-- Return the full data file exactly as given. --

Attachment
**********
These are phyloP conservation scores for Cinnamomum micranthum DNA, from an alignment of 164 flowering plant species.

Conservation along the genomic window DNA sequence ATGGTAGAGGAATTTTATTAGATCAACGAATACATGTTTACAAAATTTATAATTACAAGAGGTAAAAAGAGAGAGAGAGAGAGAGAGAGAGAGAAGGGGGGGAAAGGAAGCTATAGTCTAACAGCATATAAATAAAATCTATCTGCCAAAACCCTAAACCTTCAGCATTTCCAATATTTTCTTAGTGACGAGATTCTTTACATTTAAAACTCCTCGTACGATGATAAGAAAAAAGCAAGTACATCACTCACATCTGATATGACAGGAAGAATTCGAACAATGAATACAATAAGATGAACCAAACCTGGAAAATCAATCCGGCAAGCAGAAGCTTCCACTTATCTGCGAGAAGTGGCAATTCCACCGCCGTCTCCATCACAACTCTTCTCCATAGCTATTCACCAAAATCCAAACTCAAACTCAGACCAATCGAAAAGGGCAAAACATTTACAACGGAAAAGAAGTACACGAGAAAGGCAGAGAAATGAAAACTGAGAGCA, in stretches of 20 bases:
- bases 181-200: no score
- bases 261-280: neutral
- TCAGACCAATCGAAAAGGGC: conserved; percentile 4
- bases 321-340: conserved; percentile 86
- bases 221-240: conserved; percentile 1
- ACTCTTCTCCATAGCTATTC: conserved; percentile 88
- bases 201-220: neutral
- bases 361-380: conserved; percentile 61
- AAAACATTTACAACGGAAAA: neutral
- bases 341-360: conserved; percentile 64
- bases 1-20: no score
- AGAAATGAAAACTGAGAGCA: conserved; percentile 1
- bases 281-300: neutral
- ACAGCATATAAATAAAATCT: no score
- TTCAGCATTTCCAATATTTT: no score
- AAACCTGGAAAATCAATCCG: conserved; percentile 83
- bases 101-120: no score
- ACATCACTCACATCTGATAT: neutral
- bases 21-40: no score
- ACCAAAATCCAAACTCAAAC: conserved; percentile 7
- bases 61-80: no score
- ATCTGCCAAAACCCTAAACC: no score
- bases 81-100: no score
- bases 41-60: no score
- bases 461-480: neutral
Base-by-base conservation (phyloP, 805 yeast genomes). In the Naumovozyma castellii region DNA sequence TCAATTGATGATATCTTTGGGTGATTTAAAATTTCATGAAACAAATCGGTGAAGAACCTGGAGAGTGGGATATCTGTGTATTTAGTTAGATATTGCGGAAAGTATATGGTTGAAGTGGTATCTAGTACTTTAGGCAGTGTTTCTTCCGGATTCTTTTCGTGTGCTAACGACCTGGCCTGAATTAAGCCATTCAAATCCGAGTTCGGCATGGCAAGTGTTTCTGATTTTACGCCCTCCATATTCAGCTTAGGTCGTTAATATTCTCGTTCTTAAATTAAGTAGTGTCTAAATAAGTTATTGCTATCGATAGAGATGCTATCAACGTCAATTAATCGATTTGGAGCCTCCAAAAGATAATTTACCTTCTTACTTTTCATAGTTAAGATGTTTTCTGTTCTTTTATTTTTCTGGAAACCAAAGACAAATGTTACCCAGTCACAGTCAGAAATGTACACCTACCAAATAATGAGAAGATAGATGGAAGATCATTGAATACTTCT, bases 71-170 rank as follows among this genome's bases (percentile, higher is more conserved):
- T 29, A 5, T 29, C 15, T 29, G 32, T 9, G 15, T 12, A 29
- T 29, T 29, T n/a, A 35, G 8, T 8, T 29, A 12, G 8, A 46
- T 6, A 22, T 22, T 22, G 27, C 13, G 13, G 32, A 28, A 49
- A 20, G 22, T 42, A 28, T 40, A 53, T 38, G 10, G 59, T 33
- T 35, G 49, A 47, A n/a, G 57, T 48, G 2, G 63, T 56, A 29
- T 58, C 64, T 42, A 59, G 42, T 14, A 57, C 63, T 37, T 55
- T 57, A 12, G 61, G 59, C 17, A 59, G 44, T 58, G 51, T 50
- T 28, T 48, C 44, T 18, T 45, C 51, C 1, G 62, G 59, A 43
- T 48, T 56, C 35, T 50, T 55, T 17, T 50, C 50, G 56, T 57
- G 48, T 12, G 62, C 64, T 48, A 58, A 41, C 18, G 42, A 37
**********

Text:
These are phyloP conservation scores for Cinnamomum micranthum DNA, from an alignment of 164 flowering plant species.

Conservation along the genomic window DNA sequence ATGGTAGAGGAATTTTATTAGATCAACGAATACATGTTTACAAAATTTATAATTACAAGAGGTAAAAAGAGAGAGAGAGAGAGAGAGAGAGAGAAGGGGGGGAAAGGAAGCTATAGTCTAACAGCATATAAATAAAATCTATCTGCCAAAACCCTAAACCTTCAGCATTTCCAATATTTTCTTAGTGACGAGATTCTTTACATTTAAAACTCCTCGTACGATGATAAGAAAAAAGCAAGTACATCACTCACATCTGATATGACAGGAAGAATTCGAACAATGAATACAATAAGATGAACCAAACCTGGAAAATCAATCCGGCAAGCAGAAGCTTCCACTTATCTGCGAGAAGTGGCAATTCCACCGCCGTCTCCATCACAACTCTTCTCCATAGCTATTCACCAAAATCCAAACTCAAACTCAGACCAATCGAAAAGGGCAAAACATTTACAACGGAAAAGAAGTACACGAGAAAGGCAGAGAAATGAAAACTGAGAGCA, in stretches of 20 bases:
- bases 181-200: no score
- bases 261-280: neutral
- TCAGACCAATCGAAAAGGGC: conserved; percentile 4
- bases 321-340: conserved; percentile 86
- bases 221-240: conserved; percentile 1
- ACTCTTCTCCATAGCTATTC: conserved; percentile 88
- bases 201-220: neutral
- bases 361-380: conserved; percentile 61
- AAAACATTTACAACGGAAAA: neutral
- bases 341-360: conserved; percentile 64
- bases 1-20: no score
- AGAAATGAAAACTGAGAGCA: conserved; percentile 1
- bases 281-300: neutral
- ACAGCATATAAATAAAATCT: no score
- TTCAGCATTTCCAATATTTT: no score
- AAACCTGGAAAATCAATCCG: conserved; percentile 83
- bases 101-120: no score
- ACATCACTCACATCTGATAT: neutral
- bases 21-40: no score
- ACCAAAATCCAAACTCAAAC: conserved; percentile 7
- bases 61-80: no score
- ATCTGCCAAAACCCTAAACC: no score
- bases 81-100: no score
- bases 41-60: no score
- bases 461-480: neutral
Base-by-base conservation (phyloP, 805 yeast genomes). In the Naumovozyma castellii region DNA sequence TCAATTGATGATATCTTTGGGTGATTTAAAATTTCATGAAACAAATCGGTGAAGAACCTGGAGAGTGGGATATCTGTGTATTTAGTTAGATATTGCGGAAAGTATATGGTTGAAGTGGTATCTAGTACTTTAGGCAGTGTTTCTTCCGGATTCTTTTCGTGTGCTAACGACCTGGCCTGAATTAAGCCATTCAAATCCGAGTTCGGCATGGCAAGTGTTTCTGATTTTACGCCCTCCATATTCAGCTTAGGTCGTTAATATTCTCGTTCTTAAATTAAGTAGTGTCTAAATAAGTTATTGCTATCGATAGAGATGCTATCAACGTCAATTAATCGATTTGGAGCCTCCAAAAGATAATTTACCTTCTTACTTTTCATAGTTAAGATGTTTTCTGTTCTTTTATTTTTCTGGAAACCAAAGACAAATGTTACCCAGTCACAGTCAGAAATGTACACCTACCAAATAATGAGAAGATAGATGGAAGATCATTGAATACTTCT, bases 71-170 rank as follows among this genome's bases (percentile, higher is more conserved):
- T 29, A 5, T 29, C 15, T 29, G 32, T 9, G 15, T 12, A 29
- T 29, T 29, T n/a, A 35, G 8, T 8, T 29, A 12, G 8, A 46
- T 6, A 22, T 22, T 22, G 27, C 13, G 13, G 32, A 28, A 49
- A 20, G 22, T 42, A 28, T 40, A 53, T 38, G 10, G 59, T 33
- T 35, G 49, A 47, A n/a, G 57, T 48, G 2, G 63, T 56, A 29
- T 58, C 64, T 42, A 59, G 42, T 14, A 57, C 63, T 37, T 55
- T 57, A 12, G 61, G 59, C 17, A 59, G 44, T 58, G 51, T 50
- T 28, T 48, C 44, T 18, T 45, C 51, C 1, G 62, G 59, A 43
- T 48, T 56, C 35, T 50, T 55, T 17, T 50, C 50, G 56, T 57
- G 48, T 12, G 62, C 64, T 48, A 58, A 41, C 18, G 42, A 37